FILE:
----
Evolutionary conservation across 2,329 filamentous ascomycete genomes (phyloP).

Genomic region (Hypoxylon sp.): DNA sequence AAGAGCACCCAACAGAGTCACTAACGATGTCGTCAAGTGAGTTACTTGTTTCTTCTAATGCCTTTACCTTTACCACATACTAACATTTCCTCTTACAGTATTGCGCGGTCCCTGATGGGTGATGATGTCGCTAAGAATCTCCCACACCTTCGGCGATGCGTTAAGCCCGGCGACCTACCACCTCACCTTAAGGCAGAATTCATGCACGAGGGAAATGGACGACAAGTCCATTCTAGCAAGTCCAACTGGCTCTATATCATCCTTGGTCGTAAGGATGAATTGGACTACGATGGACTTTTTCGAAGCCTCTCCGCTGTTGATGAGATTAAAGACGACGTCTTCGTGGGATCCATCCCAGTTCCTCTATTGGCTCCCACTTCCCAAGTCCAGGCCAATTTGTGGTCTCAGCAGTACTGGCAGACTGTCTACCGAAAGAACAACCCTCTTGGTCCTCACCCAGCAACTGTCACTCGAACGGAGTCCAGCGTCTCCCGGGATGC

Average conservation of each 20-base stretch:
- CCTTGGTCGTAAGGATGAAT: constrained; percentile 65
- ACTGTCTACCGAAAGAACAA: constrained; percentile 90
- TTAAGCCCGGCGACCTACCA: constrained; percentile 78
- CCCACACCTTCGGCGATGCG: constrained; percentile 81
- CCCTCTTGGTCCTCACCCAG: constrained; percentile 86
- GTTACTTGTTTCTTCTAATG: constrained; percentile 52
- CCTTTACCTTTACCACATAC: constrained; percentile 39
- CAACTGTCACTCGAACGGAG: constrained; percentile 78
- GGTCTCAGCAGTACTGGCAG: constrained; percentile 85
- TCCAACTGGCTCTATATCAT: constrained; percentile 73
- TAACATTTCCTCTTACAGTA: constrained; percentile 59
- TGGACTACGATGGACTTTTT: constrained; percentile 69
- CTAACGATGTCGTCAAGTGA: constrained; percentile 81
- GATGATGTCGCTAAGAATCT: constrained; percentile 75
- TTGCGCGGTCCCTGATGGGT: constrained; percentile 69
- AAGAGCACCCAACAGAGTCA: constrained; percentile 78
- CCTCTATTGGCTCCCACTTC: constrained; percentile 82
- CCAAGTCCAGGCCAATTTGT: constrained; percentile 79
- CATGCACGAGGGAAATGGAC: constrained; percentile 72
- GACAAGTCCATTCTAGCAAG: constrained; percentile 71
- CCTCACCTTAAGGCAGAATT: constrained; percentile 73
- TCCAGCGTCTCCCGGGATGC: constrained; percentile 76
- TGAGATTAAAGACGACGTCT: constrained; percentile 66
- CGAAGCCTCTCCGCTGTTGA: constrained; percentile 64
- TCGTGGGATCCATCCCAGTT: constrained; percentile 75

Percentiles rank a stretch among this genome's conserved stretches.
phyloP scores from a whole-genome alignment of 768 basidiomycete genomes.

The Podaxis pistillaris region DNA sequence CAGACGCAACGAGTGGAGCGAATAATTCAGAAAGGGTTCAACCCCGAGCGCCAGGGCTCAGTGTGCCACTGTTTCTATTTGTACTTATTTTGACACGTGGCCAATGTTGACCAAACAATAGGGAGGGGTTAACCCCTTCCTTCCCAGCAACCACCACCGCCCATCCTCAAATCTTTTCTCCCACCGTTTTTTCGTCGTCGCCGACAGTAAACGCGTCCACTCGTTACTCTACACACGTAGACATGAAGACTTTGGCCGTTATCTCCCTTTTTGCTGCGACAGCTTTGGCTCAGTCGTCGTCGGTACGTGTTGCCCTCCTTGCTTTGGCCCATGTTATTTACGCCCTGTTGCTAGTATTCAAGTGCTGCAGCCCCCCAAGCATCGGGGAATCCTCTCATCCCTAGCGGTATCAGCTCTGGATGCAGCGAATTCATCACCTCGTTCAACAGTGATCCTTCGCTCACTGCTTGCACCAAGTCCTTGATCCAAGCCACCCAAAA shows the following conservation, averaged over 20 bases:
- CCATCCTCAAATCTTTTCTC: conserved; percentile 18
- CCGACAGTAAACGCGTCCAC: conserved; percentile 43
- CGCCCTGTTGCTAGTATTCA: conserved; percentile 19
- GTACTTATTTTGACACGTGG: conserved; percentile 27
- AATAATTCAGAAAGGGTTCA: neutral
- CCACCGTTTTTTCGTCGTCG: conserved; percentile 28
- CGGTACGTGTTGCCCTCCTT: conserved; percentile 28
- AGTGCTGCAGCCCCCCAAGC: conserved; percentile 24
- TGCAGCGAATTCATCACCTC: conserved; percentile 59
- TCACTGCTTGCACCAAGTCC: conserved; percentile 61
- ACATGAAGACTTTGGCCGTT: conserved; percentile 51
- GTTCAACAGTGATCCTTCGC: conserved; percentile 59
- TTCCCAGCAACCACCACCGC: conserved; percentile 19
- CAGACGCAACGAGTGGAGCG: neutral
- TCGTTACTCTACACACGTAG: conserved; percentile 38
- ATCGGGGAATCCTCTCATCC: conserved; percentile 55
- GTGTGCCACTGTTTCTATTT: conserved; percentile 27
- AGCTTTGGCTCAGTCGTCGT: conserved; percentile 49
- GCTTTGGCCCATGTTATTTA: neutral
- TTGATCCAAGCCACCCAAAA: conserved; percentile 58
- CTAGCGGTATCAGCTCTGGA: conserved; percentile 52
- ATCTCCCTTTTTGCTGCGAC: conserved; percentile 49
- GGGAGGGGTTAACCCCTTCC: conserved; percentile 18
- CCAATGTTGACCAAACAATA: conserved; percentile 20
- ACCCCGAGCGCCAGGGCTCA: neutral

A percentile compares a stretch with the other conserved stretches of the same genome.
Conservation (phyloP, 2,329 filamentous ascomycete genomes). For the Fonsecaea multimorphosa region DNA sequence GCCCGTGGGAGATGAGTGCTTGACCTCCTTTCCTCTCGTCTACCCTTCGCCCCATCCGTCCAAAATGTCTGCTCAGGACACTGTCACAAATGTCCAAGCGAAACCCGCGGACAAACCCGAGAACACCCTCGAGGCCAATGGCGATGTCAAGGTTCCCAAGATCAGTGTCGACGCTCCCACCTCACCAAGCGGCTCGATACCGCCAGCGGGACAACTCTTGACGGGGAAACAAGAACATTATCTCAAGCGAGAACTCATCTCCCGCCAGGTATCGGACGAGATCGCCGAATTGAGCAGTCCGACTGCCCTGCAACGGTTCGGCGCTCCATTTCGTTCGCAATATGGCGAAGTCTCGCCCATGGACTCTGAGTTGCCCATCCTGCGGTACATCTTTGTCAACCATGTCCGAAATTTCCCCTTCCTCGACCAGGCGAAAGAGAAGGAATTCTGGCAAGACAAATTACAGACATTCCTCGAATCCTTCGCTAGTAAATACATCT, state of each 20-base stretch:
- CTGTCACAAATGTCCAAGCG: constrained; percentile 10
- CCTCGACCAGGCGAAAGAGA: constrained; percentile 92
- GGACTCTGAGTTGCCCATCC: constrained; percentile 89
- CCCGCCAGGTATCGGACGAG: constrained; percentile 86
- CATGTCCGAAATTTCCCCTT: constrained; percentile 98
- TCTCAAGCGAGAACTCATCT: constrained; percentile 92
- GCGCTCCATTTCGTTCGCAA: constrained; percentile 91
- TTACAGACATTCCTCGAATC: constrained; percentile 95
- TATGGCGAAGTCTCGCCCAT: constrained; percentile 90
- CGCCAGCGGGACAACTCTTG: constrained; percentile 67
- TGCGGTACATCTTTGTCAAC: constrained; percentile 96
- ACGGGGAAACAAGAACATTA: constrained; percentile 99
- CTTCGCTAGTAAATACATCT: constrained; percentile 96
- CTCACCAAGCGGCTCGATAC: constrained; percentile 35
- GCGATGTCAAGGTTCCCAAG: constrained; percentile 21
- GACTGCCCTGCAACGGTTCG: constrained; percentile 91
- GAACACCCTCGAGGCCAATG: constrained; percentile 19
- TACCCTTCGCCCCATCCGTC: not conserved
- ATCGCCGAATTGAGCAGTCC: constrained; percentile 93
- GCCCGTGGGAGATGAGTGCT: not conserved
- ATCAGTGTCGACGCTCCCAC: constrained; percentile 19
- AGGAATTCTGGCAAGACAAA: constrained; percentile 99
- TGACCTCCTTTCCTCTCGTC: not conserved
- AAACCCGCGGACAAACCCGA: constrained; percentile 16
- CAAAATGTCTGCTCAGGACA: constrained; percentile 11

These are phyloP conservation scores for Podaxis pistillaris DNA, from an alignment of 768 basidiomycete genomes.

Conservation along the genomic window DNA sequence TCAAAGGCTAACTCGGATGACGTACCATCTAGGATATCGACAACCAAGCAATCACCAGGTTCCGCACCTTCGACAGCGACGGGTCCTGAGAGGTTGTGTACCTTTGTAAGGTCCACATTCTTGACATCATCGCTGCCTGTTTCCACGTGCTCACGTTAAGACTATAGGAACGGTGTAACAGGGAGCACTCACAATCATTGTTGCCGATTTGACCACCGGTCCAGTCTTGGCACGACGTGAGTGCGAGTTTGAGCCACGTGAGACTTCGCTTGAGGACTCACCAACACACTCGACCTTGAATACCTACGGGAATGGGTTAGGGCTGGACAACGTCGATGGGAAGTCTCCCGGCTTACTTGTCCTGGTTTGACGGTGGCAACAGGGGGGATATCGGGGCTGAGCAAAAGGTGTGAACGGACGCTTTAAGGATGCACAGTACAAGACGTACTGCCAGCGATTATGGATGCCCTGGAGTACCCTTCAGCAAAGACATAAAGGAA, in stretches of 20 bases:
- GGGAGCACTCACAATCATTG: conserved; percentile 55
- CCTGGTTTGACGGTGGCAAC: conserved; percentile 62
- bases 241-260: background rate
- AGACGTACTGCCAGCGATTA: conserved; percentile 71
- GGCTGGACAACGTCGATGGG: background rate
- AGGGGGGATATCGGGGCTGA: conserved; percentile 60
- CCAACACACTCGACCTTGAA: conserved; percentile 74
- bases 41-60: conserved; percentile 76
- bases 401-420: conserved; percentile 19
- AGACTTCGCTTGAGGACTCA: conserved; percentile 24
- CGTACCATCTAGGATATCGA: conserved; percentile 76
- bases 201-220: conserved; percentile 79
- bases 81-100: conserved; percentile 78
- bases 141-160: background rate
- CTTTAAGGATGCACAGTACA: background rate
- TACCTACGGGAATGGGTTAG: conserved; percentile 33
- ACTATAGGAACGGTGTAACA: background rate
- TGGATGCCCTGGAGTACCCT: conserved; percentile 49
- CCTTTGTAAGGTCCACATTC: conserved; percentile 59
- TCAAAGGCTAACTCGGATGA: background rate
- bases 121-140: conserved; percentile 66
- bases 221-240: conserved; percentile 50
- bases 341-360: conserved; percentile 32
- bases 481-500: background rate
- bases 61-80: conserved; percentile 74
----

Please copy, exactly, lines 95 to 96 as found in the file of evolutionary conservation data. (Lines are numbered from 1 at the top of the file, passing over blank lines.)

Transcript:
- AGACTTCGCTTGAGGACTCA: conserved; percentile 24
- CGTACCATCTAGGATATCGA: conserved; percentile 76